Advice matters
What’s your plan to bridge the ‘pension gap’?

Have you ever wondered how much you may need to save for a comfortable retirement, or even a more modest one? It’s a key question, and the answer entirely depends on the lifestyle you have in mind.

Having said that, the latest NZ Retirement Expenditure Guidelines provide some rough estimates. And it might be more than you expect… Read on for some interesting takeaways.

No frills or choices?

Published by Massey University, the Retirement Expenditure Guidelines calculate how much New Zealanders need to have saved on average, on top of NZ Super, to support either a basic standard of living (‘No Frills’) or a more comfortable one (‘Choices’) with some luxuries and treats.

Overall, the study found that most New Zealanders aspire to a standard of living in retirement than can’t be supported by NZ Super alone. And that’s why having a plan is important. As the report reads, “To avoid sleepwalking into retirement, people need to be proactive about their preparation. Factors to consider include budgeting, life insurance, health needs, living arrangements, Wills, enduring powers of attorney, family trusts and retirement activities.”

Measuring the ‘pension gap’

At the time of this writing, the NZ Superannuation rates (after tax at the M rate) are $436.94 per week for a single living alone, and $672.22 for a couple where both qualify.

With these figures in mind, the report estimates the difference between the total weekly expenditure and NZ Super. So, here’s the ‘pension gap’ that people need to bridge with their retirement savings:

  • For a one-person household with a basic standard of living, the pension gap amounts to $289.25 per week if they live in a city, and $162.98 if they live in regional New Zealand. For a more comfortable standard of living, the gap is $591.95 per week in the cities, and $679.29 if they live in the regions.
  • For a couple with a basic standard of living, the pension gap is $192.72 per week in the cities and $74.59 in the regions. For those with a more comfortable standard of living, the gap amounts to $798.04 per week in the cities and $503.92 in the regions.

Put simply, for all household groups, the average household spends more than they receive from NZ Super – and the gap keeps widening year after year.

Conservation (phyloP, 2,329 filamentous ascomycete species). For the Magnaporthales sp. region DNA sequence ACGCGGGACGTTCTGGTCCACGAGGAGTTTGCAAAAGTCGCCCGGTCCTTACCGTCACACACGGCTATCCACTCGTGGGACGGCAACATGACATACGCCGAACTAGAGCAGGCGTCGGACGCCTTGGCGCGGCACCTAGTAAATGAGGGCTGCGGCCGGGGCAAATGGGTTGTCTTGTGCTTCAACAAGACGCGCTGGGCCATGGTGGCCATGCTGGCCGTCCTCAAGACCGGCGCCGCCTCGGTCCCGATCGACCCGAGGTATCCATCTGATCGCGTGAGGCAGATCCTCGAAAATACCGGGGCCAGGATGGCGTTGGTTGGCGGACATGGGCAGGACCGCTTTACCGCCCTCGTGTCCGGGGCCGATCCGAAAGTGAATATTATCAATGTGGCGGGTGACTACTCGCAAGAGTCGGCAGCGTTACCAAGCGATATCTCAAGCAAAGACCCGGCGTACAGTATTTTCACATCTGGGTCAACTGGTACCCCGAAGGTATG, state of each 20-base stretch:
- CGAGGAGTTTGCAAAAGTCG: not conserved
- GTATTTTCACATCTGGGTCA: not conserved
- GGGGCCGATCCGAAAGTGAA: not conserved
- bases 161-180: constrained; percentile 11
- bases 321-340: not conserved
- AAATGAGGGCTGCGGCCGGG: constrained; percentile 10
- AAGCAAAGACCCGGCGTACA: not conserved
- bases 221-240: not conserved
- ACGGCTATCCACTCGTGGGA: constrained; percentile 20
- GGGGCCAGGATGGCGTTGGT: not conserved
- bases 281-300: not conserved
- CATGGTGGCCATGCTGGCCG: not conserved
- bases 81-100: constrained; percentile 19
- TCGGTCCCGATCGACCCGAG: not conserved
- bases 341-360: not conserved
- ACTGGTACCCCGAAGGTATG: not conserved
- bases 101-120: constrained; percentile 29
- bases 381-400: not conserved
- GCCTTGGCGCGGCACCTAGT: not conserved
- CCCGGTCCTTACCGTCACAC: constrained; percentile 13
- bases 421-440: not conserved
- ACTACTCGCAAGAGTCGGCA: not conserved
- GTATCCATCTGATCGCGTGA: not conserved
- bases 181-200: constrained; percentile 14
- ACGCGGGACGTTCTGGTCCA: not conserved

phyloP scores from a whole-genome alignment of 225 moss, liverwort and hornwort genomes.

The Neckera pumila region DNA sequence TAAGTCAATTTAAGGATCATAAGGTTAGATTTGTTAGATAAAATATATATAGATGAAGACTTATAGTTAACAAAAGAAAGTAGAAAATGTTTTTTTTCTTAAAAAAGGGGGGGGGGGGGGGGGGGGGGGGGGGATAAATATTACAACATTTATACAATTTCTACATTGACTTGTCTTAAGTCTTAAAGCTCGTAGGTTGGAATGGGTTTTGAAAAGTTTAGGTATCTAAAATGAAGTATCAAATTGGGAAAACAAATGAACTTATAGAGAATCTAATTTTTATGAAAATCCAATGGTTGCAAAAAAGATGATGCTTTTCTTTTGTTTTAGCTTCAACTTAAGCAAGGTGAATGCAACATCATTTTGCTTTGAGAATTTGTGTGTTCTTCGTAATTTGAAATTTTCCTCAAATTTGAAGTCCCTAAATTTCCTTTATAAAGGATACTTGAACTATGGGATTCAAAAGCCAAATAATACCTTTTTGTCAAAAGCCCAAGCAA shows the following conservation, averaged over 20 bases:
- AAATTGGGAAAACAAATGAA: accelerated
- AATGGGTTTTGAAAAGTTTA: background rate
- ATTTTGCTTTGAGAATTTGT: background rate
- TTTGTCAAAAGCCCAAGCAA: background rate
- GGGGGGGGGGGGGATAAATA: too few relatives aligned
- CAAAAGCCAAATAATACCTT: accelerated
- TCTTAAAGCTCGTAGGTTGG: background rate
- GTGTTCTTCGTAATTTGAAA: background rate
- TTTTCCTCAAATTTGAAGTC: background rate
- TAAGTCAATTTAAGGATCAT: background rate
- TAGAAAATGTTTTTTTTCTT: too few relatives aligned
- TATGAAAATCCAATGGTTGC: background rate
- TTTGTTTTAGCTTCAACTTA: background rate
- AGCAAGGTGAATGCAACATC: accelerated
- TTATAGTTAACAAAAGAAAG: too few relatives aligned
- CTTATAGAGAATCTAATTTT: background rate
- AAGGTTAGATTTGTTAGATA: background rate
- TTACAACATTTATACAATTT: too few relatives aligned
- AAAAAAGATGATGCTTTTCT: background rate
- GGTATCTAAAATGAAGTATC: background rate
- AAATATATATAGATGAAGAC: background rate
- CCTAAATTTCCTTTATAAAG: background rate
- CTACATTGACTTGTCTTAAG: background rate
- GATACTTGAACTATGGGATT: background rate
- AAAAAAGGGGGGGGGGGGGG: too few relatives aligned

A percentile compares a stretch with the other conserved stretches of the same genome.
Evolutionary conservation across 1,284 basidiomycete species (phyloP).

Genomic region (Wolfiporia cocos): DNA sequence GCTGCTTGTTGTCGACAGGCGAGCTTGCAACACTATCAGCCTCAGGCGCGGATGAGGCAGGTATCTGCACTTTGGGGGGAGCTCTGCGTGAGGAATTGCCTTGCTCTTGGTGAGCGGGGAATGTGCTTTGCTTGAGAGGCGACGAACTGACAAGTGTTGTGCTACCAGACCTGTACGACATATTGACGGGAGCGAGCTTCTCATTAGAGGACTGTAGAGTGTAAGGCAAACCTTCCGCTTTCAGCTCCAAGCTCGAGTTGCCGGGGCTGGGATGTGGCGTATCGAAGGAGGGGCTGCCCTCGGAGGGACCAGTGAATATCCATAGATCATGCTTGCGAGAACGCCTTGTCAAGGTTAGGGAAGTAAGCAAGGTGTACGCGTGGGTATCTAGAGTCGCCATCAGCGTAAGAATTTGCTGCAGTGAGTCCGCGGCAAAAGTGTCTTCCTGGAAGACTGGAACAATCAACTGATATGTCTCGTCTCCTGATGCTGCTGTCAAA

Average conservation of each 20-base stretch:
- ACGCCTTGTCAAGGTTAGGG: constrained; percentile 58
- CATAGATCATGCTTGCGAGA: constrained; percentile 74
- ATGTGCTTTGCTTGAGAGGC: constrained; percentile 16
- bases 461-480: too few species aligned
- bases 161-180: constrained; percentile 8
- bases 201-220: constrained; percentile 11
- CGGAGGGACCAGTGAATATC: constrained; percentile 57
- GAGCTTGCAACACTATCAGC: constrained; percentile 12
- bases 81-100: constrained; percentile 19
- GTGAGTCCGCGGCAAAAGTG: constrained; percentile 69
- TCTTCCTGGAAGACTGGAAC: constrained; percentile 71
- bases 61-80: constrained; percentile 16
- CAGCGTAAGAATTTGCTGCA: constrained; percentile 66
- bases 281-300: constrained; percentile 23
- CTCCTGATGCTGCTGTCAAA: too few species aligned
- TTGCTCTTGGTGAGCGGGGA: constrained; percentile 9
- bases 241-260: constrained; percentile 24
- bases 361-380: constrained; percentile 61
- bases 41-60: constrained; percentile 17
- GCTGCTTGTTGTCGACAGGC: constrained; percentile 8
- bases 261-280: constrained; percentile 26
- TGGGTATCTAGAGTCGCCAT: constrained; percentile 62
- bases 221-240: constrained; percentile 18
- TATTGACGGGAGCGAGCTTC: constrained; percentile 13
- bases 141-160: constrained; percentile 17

How much would you need to save?

The 2021 report also estimates the savings required to bridge the pension gap, at the current level of expenditure and NZ rates. And once again, these figures may come as a surprise to some.

For example, a one-person household with a standard lifestyle needs to have saved $293,000 in the cities, and $170,000 in the regions. But that number rises to $600,000 and $688,000 for a more comfortable lifestyle. As for a couple who want to live more comfortably in retirement, they’d need to have saved $809,000 in the cities, and $511,000 in the regions.

What’s also clear is that the earlier people start putting money aside, the lower the weekly amount they need to save. The study found that a person starting to save from age 50, compared to one who started from age 25, would have to put aside about four or five times more every week to achieve the required lump sum.

The bottom line

Of course, these are just rough estimates based on a number of assumptions: they won’t tell you exactly how much you need to save or how much you’ll be spending. For example, what if NZ Super didn’t exist in the future? What about inflation? Also, depending on the retirement lifestyle you have in mind, your cost of living might be higher or lower than average.

However, what these numbers tell us is that saving for retirement is a delicate, but necessary, balancing act. And the goal is to ensure that you have enough income available for the lifestyle that you aspire to.

We’re here to help

Whether it’s through KiwiSaver or other investments, there are ways to create a good-sized nest egg: the key thing is to have a plan and start as early as possible.

Looking for a retirement plan that’s suitable for your short-term needs and long-term goals? As always, our SHARE financial advisers are just a phone call away. Click here to find an adviser near you – we’ll be happy to talk through your options.

Disclaimer: Please note that the content provided in this article is intended as an overview and as general information only. While care is taken to ensure accuracy and reliability, the information provided is subject to continuous change and may not reflect current developments or address your situation. Before making any decisions based on the information provided in this article, please use your discretion and seek independent guidance.